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Facebook Boosts Self-Esteem


Facebook Boosts Self-Esteem

(epharmanews)- A new study conducted by researchers from the University of Georgia suggests that social networks often make people feel better and enhance their self-esteem.

In this study, published online this month by the journal Computers in Human Behavior, researchers studied the effects social networks have on self-esteem and narcissism. The study involved 151 college students, ages 18 to 22, who were asked to either edit their social networking page on MySpace or Facebook or to use Google Maps. While student who spent time on their Facebook page scored higher on self-esteem, students who edited their MySpace page later scored higher on a measure of narcissism.

Editing yourself and constructing yourself on these social networking sites, even for a short period of time, seems to have an effect on how you see yourself," said Campbell, who heads the department of psychology in the UGA Franklin College of Arts and Sciences and co-authored the book "The Narcissism Epidemic: Living in the Age of Entitlement." "They are feeling better about themselves in both cases. But in one they are tapping into narcissism and in the other into self-esteem."

"Despite the name ‘social networks,' much user activity on networking sites is self-focused," said Brittany Gentile, a UGA doctoral candidate who looked at the effects of social networks on self-esteem and narcissism.

The differences in site format may be one reason why MySpace led to higher narcissism whereas Facebook merely produced higher self-esteem.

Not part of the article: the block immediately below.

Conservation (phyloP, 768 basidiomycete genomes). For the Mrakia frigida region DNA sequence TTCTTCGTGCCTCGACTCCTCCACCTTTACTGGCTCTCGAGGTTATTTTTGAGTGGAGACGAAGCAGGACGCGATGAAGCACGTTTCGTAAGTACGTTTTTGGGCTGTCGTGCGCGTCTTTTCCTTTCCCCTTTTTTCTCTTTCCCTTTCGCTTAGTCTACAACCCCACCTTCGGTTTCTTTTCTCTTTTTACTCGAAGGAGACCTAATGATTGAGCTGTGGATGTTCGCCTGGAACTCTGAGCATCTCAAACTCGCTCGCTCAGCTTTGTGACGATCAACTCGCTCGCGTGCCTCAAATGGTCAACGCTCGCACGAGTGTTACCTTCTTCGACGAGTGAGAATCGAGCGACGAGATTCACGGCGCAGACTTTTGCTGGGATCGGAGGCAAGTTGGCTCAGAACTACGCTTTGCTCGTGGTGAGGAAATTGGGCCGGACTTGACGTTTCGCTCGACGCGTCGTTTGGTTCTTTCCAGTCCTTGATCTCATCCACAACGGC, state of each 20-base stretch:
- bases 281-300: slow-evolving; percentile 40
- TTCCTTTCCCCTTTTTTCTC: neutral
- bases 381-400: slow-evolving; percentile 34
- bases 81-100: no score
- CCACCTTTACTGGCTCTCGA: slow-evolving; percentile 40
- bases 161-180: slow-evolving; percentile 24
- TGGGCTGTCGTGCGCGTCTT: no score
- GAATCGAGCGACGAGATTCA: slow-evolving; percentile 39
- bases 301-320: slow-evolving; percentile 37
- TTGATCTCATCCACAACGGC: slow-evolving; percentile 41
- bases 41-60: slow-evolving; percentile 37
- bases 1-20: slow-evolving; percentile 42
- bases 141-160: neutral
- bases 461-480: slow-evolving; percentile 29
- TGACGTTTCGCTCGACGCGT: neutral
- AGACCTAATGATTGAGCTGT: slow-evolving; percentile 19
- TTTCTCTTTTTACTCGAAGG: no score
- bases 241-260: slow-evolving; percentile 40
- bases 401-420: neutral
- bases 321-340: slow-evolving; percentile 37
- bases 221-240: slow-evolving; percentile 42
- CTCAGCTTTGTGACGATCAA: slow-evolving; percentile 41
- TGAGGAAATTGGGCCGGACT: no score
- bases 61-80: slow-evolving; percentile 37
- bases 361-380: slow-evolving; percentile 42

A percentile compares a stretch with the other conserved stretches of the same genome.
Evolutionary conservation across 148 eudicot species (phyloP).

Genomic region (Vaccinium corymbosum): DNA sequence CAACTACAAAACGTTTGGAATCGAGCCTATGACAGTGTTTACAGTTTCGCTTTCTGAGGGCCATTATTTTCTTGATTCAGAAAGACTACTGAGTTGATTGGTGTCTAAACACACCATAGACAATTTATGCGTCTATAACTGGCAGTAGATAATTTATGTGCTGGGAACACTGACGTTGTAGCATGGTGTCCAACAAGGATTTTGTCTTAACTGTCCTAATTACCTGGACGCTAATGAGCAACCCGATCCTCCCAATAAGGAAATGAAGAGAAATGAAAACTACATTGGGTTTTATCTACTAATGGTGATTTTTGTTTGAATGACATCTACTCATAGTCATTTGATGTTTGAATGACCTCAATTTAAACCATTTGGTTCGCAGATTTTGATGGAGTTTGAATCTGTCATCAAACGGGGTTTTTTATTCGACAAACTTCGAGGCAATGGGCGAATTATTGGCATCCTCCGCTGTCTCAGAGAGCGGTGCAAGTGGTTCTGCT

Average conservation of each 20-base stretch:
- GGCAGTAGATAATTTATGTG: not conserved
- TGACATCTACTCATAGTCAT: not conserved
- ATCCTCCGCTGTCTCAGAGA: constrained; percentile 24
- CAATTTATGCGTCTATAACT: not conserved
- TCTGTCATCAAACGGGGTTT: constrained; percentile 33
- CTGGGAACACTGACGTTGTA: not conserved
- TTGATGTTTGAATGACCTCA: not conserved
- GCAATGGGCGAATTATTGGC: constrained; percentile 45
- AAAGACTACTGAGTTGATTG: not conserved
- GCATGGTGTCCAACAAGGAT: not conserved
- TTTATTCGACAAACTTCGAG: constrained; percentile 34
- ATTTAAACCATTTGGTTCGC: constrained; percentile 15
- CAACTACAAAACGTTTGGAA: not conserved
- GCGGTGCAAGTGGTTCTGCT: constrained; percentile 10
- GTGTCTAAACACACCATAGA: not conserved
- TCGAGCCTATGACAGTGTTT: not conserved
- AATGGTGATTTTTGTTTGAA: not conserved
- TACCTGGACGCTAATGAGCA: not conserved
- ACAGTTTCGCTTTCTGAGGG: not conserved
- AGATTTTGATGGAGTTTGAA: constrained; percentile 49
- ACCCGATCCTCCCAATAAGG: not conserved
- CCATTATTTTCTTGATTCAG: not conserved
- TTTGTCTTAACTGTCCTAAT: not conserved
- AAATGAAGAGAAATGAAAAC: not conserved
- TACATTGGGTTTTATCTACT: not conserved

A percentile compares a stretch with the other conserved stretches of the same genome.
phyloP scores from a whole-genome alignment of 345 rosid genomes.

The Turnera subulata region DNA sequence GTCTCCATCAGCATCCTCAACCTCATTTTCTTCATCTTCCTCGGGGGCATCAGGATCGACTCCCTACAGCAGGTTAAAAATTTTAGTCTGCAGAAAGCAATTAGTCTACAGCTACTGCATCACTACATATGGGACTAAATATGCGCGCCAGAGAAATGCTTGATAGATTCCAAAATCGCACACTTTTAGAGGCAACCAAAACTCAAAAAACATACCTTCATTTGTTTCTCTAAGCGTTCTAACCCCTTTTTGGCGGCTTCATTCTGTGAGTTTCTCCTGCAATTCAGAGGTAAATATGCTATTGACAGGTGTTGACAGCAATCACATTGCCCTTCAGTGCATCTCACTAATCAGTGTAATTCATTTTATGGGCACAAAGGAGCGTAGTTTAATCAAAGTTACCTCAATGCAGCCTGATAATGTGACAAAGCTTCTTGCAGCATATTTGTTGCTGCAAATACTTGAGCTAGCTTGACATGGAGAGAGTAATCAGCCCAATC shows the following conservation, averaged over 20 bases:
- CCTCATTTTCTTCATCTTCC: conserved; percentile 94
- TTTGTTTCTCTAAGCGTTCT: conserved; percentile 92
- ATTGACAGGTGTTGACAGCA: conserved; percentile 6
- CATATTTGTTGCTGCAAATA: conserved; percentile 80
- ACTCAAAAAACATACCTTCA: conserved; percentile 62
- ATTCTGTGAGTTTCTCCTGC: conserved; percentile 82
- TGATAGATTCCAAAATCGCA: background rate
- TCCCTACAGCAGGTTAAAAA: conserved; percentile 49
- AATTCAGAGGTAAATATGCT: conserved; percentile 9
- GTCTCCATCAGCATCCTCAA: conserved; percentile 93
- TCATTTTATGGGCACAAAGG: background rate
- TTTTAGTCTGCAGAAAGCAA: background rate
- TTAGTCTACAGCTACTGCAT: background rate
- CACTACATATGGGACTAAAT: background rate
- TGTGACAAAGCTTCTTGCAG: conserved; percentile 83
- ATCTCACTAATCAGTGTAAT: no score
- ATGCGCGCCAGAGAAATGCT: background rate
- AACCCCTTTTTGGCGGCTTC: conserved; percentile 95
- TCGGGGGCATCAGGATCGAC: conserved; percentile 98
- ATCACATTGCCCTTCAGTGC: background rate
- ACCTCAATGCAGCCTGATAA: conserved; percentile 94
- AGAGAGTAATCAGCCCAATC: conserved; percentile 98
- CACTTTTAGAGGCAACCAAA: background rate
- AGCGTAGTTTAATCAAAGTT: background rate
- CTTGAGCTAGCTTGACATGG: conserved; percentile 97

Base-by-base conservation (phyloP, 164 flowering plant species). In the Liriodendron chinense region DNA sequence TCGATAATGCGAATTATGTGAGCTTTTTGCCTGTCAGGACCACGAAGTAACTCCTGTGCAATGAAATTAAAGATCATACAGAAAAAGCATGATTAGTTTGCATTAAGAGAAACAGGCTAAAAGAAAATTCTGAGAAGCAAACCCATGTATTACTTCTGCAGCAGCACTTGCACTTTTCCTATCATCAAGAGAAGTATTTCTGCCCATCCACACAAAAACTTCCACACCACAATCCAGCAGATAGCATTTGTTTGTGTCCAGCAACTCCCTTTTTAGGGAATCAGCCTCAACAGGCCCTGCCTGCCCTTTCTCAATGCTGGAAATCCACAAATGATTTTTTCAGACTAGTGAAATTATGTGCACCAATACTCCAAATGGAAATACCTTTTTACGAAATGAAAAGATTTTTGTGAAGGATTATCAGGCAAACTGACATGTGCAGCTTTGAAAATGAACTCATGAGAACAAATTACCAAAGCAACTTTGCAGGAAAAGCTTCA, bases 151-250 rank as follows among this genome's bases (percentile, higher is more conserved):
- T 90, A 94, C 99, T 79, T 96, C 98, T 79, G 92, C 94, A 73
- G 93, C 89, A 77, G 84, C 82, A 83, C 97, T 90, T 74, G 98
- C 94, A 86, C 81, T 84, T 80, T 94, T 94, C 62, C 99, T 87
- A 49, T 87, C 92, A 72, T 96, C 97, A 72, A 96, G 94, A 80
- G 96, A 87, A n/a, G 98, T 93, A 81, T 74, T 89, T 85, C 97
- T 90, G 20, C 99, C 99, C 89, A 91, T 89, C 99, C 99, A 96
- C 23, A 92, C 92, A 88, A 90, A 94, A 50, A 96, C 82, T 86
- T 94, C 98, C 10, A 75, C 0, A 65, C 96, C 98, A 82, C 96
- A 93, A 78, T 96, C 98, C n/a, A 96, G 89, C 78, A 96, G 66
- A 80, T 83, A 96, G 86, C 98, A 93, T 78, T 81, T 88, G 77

"The two sites operate differently," Gentile said. "On MySpace you don't really interact with other people. The pages resemble personal webpages, and a lot of people have become famous on MySpace, whereas Facebook has a standard profile and a company message that sharing will improve the world."

Earlier studies found increases in both self-esteem and narcissism over the generations. These new experiments suggest the increasing popularity of social networking sites may play a role in those trends.

"Social networking sites are a product and a cause of a society that is self-absorbed," Campbell said. "Narcissism and self-esteem began to rise in the 1980s. Because Facebook came on the scene only seven years ago, it wasn't the original cause of the increases. It may be just another enforcer."

Social networking should not be seen as an answer to building self-esteem, he said, but the fact that people may get a jolt when logging on doesn't mean they should stop either.

"Ideally, you get self-esteem from having strong relationships and achieving goals that are reasonable and age-appropriate," Campbell said. "Ideally, self-esteem is not something you should take a short cut to find. It is a consequence of a good life, not something you chase.


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Prepared by: Marcell Shehwaro


Source :

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